CDC recommends RSV vaccine for pregnant individuals
A CDC advisory panel has recommended the use of Pfizer’s bivalent RSVpreF respiratory syncytial virus (RSV) vaccine for pregnant people. The vaccine is designed to protect newborn babies from the respiratory disease.
CDC’s ACIP recommends the vaccine for those who are 32 to 36 weeks pregnant and are expected to give birth during the fall and winter seasons, when cases of RSV tend to rise. CDC’s director endorsed ACIP’s recommendation.
According to a CDC news release, the vaccine is one of two new tools this season to protect babies from severe RSV illness. In August, CDC recommended a new RSV immunization—AstraZeneca and Sanofi's nirsevimab (Beyfortus)—for infants. Most infants will likely only need protection from either the maternal RSV vaccine or infant immunization, but not both. However, if a baby is born less than 2 weeks after maternal immunization, then a health care provider may recommend that the baby also receive the infant immunization, the agency noted.
According to CDC, RSV is the leading cause of hospitalizations in babies, with more than 500,000 infants going to an emergency department each year and 58,000 to 80,000 children younger than age 5 requiring hospitalization annually.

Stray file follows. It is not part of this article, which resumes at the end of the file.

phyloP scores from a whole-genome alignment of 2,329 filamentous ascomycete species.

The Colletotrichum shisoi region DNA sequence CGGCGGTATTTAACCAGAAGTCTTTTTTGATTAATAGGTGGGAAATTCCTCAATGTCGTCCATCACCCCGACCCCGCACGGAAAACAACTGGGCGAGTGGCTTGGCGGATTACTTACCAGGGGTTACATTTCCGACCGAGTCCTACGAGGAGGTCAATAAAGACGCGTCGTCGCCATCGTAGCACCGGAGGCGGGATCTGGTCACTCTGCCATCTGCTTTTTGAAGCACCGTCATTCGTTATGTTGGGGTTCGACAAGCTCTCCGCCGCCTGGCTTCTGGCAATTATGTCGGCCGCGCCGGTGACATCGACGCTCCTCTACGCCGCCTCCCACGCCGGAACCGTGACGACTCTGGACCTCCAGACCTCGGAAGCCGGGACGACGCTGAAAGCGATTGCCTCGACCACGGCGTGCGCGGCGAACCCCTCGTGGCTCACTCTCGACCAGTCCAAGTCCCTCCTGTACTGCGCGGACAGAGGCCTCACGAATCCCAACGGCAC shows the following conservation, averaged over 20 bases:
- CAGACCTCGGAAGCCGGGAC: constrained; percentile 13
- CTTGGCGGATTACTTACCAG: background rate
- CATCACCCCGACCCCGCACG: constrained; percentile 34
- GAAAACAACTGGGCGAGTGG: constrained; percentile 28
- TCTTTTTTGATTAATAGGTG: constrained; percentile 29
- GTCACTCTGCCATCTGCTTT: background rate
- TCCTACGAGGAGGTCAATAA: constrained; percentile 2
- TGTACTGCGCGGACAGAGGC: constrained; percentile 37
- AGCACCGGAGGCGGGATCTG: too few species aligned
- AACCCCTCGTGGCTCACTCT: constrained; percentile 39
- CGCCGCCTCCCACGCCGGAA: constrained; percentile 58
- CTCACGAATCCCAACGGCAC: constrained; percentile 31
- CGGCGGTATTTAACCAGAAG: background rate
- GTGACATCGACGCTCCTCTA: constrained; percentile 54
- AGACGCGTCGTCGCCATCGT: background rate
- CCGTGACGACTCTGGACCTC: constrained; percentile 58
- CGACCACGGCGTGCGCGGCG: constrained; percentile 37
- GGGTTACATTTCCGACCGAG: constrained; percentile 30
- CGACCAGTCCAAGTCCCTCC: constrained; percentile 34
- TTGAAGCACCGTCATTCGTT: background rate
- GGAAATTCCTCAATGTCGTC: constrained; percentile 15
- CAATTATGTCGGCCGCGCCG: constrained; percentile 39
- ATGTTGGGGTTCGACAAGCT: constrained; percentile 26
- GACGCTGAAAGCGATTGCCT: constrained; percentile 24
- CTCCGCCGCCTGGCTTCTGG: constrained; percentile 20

FDA approved Pfizer’s vaccine for maternal use in August, but CDC had to grant approval of the drug before it could be administered. Clinical trials demonstrated that the vaccine was more than 80% effective at preventing severe RSV in babies in their first few months of life. The most frequently occurring adverse effect for the pregnant parent was pain at the injection site. There was also a small increase in the possibility of preterm births compared with those who did not receive the vaccine.
Earlier this summer, CDC recommended the RSV vaccine for adults ages 60 years and older using shared clinical decision-making.
Updated COVID-19 and flu vaccines are recommended for everyone 6 months and older.